interview with takesada matsutani

Takesada Matsutani in Paris, 2019. Photo by Michel Lunardelli with image courtesy of the artist and his studio.

Takesada Matsutani (born 1937) is Paris-based visual artist. He was a member of the prominent Gutai Art Association from 1963 until 1972. The artist has exhibited his work through numerous international solo and group exhibitions since 1962 and he is a recipient of many international art awards. Recently Matsutani exhibited at Hauser & Wirth, New York (2022); Hauser & Wirth, Hong Kong (2020); Les Abattoirs, Toulouse (2020) and Centre Pompidou, Paris (2019). Artist’s artworks are found in major art collections across the globe such as Centre Pompidou, Paris; Institut National d’Histoire de l’Art, Paris; STOA169, Polling; Tōkyō Museum of Contemporary Art; Victoria & Albert Museum, London; Dallas Museum of Art; Minneapolis Institute of Art; Guggenheim Abu Dhabi; Long Museum; Shanghai Art Institute and others.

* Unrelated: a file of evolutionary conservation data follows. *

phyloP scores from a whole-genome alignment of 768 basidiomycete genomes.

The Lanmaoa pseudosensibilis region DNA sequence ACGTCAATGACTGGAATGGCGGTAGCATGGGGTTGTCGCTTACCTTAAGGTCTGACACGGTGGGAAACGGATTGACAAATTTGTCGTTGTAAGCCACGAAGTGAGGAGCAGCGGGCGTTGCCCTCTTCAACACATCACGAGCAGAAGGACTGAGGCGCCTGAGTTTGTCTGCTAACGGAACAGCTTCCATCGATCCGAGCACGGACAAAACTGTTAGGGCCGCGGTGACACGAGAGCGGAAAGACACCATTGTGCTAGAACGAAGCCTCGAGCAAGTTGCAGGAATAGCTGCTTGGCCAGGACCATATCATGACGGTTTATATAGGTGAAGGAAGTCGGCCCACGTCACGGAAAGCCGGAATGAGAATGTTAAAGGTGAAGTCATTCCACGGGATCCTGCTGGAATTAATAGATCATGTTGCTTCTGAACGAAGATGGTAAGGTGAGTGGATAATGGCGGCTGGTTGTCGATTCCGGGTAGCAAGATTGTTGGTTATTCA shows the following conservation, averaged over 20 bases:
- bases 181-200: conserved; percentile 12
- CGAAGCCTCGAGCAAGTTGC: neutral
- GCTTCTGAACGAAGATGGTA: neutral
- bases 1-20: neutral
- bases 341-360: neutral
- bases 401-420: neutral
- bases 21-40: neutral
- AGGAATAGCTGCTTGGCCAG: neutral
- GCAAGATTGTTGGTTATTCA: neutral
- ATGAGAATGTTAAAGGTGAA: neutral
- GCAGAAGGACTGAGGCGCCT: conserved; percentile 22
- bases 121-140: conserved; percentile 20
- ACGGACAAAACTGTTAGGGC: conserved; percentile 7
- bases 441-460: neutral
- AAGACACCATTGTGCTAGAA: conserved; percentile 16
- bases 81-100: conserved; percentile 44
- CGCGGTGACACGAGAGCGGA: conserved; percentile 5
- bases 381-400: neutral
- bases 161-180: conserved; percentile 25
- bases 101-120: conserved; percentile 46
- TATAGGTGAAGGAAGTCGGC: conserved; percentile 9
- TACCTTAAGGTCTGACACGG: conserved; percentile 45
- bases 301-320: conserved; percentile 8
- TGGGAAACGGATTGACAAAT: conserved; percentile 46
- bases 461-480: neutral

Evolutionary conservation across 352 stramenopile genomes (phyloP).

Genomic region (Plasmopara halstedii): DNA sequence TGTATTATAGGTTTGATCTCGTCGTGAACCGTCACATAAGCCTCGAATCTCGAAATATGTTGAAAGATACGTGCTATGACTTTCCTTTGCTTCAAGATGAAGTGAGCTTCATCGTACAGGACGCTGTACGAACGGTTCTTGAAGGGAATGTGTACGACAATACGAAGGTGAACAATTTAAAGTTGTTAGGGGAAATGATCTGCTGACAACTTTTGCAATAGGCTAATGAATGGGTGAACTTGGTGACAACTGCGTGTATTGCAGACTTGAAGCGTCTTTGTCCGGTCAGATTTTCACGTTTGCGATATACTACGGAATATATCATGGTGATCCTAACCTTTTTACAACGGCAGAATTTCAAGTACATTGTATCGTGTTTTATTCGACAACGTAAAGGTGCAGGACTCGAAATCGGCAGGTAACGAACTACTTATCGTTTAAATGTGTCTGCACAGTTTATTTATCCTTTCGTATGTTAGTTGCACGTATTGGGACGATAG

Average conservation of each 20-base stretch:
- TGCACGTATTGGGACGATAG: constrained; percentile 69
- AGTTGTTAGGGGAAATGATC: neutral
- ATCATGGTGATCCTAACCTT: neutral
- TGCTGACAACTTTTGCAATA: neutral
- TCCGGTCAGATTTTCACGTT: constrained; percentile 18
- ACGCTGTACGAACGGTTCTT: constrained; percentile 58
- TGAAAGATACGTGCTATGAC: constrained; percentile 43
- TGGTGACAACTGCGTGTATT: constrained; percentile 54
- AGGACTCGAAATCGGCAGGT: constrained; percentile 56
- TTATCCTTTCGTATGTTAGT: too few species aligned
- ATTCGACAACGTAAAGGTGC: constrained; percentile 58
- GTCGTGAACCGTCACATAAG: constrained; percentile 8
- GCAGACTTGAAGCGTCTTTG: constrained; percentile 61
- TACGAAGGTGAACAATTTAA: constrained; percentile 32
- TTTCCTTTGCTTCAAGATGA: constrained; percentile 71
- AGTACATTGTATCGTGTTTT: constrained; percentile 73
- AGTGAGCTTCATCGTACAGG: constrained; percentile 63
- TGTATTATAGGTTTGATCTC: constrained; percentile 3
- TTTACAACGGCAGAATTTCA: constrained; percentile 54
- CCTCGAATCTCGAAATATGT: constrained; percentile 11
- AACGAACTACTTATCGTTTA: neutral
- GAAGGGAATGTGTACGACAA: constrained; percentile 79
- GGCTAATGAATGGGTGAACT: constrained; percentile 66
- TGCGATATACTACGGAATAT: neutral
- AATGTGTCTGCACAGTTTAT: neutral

LUCIJA ŠUTEJ: How were you first acquainted with the Gutai Art Association? Perhaps we could talk of your entrance into the art world?

TAKESADA MATSUTANI: Gutai was not in the capital, Tokyo but near to Osaka, which were then far apart. It was a long trip back then. Gutai was in Ashiya, a very traditional area outside Osaka. Close to the town is also Kobe, where there were at that time many artists.

I started to paint in my childhood and there was influence on my work from movements like Cubism, Surrealism and so on. I just learned from art books and catalogues. And through learning my mind started to change and to be more creative. My mind is my idea of freedom.

I first saw works of Gutai movement in the early 50s. Yoshihara wanted to do new things in art. Not to copy but make artworks always new. And I was very interested in this idea and that is how I approached Gutai. Artists from Gutai Art Association were people who were 10 years older than me and at that time, I was about 20 years old. I first participated in Gutai movement in 1960 and I became a group member in 1963.

LŠ: And how did you first meet Jiro Yoshihara, the co-founder of Gutai Art Association?

TM: I first met him through a Gutai artist, Sadamasa Motonaga, and he asked if he could show my work to the group. He also introduced me and my work to Jiro Yoshihara. Yoshihara said that my work is quite interesting but that it is not enough to just create. He said: “You have to do it again and look for the new”.